Clovis Municipal Schools officials say the district will need more teachers and support staff for a near 1,000-student increase projected by 2013.
If voters on Aug. 31 approve a proposed third middle school, most of the new staff will be located at that new school, officials said.
Deputy Superintendent of Instruction Cindy Martin said because sixth graders would be moved to the middle school, most teachers will follow the students. Still, the district will need to hire 30 to 33 staff members to deal with the increase in students.
District officials said the increase in students – spurred by expansion at Cannon Air Force Base — will provide money to staff and operate the proposed new school.
Because of the way public schools are funded in New Mexico, the more students a district serves, the more funding it receives from the state. With the district receiving more students, it will receive more state money.
Called the state equalization guarantee (SEG), it’s a formula that calculates a base amount of money needed per student multiplied by a weighted factor providing for students who require more resources, such as elementary or special education students.
The district has used what school officials believe is a conservative number of 825 students to calculate the SEG for 2013, the year the proposed middle school would open for business, and how much it will provide to the district.
With that number, the district is expected to receive an increase of more than $5 million from the state.
To staff a 900-student middle school, including administration and support staff, physical plant expenses, maintenance and water for play fields, the district has calculated it will cost almost $4 million annually.
Deputy Superintendent of Operations Joel Shirley, who calculated the costs to run and staff a third middle school, said he allowed for 41 teachers. He said even if the district doesn’t build a new school, students are coming and will need classrooms and teachers.
Shirley said if the 41 teachers needed classroom space elsewhere in the district, each classroom would cost $93,000. That means it would cost the district almost $4 million to house 825 students and 41 teachers in portable buildings that have a life cycle of 20 years.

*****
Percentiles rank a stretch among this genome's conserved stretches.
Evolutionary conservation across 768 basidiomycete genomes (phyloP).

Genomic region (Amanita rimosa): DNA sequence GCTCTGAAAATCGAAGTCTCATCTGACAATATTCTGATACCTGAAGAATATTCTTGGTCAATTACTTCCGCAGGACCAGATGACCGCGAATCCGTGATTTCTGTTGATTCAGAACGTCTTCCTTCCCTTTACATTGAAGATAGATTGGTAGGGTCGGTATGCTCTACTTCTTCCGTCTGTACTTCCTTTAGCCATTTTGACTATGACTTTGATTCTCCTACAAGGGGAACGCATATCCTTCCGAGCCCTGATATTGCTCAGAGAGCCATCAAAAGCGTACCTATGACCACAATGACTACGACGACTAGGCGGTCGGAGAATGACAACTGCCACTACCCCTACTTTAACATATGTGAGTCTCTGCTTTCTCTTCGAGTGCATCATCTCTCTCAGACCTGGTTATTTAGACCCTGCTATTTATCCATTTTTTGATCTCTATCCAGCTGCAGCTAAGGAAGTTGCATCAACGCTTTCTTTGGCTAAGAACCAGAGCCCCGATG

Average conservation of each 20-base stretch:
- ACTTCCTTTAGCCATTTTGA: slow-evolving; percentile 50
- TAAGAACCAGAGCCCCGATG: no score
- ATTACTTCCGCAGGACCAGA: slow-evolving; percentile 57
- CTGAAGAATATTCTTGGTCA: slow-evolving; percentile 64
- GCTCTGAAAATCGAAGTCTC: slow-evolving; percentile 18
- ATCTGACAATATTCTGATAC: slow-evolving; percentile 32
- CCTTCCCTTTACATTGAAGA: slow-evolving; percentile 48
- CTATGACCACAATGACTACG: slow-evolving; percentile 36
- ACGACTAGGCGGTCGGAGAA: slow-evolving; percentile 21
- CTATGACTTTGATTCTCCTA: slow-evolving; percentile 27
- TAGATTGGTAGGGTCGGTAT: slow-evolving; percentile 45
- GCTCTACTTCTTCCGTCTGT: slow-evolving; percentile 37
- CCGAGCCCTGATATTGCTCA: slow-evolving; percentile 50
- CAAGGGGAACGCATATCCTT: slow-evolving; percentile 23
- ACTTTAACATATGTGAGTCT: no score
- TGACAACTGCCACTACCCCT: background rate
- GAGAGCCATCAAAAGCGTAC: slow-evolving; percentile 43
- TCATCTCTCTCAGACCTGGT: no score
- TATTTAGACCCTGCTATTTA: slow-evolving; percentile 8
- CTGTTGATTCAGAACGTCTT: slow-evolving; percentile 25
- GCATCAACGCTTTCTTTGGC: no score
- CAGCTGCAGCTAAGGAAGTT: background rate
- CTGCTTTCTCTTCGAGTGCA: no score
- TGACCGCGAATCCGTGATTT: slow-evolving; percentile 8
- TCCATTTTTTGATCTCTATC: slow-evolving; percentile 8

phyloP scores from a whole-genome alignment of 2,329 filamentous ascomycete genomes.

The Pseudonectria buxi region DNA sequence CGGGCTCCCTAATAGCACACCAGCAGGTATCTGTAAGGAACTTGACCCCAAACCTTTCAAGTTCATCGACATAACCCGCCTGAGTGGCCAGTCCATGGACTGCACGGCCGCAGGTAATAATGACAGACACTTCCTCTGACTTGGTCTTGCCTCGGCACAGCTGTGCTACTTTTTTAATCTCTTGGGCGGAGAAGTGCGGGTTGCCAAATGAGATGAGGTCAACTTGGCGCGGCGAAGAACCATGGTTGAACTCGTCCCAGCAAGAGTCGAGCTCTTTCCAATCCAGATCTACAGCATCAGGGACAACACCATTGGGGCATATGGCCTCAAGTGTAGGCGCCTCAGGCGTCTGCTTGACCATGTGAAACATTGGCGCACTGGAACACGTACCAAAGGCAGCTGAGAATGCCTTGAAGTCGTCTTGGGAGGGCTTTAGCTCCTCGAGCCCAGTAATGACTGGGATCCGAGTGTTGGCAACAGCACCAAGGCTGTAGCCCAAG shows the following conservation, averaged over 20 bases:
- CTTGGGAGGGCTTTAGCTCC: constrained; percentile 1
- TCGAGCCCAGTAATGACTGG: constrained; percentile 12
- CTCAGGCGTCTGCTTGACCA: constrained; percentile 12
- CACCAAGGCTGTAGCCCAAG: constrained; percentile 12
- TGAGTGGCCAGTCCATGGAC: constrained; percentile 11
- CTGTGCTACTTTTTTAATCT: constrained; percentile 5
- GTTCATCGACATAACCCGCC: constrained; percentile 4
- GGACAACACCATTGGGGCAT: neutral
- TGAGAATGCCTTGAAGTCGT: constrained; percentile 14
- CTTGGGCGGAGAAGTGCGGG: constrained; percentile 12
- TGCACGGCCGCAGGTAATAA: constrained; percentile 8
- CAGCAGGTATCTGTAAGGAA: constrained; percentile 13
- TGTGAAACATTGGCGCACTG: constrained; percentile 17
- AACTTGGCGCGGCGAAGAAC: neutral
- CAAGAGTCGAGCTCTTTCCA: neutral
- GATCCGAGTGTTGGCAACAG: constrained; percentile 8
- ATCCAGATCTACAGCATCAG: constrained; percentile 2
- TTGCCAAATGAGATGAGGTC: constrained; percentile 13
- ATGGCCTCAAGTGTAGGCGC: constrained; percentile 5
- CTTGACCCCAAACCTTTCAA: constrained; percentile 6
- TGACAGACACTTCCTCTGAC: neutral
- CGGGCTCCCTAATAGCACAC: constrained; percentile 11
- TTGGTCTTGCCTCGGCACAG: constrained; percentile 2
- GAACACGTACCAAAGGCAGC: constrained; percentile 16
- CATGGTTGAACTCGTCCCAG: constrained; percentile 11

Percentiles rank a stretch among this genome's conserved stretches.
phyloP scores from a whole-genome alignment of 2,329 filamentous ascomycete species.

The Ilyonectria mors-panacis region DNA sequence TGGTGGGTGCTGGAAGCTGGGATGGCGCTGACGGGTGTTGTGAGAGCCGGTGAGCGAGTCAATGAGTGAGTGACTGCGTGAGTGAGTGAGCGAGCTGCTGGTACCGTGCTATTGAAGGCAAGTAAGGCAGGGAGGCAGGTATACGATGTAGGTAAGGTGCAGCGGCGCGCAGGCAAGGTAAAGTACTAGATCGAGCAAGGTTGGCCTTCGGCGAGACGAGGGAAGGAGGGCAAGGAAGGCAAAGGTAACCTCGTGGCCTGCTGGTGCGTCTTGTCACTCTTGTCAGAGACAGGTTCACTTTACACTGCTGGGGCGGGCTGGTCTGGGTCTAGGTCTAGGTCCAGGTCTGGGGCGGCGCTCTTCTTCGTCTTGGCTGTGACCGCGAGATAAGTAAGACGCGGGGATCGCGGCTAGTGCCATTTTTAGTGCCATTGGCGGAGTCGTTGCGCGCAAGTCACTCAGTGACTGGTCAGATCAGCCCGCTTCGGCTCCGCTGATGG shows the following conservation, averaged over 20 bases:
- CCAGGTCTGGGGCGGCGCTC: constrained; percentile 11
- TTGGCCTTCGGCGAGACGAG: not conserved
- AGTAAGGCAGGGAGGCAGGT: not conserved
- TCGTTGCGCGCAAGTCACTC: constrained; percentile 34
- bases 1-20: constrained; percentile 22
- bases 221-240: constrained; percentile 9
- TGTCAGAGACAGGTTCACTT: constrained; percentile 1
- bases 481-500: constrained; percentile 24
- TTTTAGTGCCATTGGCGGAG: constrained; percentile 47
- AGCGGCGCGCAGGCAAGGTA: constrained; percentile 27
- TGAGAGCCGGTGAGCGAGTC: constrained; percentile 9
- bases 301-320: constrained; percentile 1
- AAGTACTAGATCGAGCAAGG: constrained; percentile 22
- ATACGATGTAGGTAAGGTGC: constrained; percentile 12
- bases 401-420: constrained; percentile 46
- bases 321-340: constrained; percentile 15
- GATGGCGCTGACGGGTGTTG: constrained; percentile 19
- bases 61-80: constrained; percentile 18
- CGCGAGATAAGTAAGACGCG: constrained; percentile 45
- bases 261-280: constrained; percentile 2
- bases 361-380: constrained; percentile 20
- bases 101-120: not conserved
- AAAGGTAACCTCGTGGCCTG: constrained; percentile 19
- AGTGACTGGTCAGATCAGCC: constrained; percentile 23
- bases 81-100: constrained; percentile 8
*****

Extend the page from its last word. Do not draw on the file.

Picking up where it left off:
The proposed new building would have a life cycle of 75 years, Shirley said.
The costs to build the proposed new middle school, including permits and design, is $29 million. With the Public Schools Facility Authority’s participation of 80 percent, the district will pay nearly $6 million to build the school.
The district’s $6 million share for the middle school is part of what the district is asking voters to approve with the Aug. 31 bond election.
The $16 million total bond issue would also fund renovations and additions at five elementary schools and Marshall Middle School.
The district has yet to choose a location for the proposed third middle school.
Site possibilities have been narrowed from eight to two by the school board, which plans to choose from the two sites Tuesday.
The sites are:
• A site for purchase of up to 47 acres at the southwest corner of Llano Estacado and Thornton streets owned by the Burns and Sprouls families.
• Donation of 40 acres at the northwest corner of Wilhite and Thornton streets owned by Clovis developer Sid Strebeck.
Shaun Burns, a Clovis lawyer and part owner of the Burns site, said the family plans to develop the land along Llano commercially.
He said plans for land to the south include residential development.
“When we develop that is dictated by the growth of Clovis,” he said. “Now is the time to develop.”
Burns said if the district chooses to purchase the property, it would resolve the entire tract for the family at once, instead of having to sell it in pieces.
The site has ready access to water, sewer and power, he said.
Neither the district nor Burns would release the cost to purchase the land.
Strebeck said he plans to develop a master-planned community on 630 acres northwest of the site he’s proposed that includes the school in its design.
“We think the school should be an integral part of the neighborhood,” he said.
The community would include large and small single family homes, townhouses and retail space, Strebeck said.
Strebeck said he plans to begin development immediately with the entire community taking 10 years to be completed. Strebeck has also offered to pay up to $200,000 for development of sewer and water to the site.
Superintendent Terry Myers said acquisition of land, whether donation or purchase, will be handled through contracts that will ensure both parties uphold their end of the deal.
What: Clovis Municipal Schools board of education meeting
When: 5:30 p.m. Tuesday
Where: CMS administration board room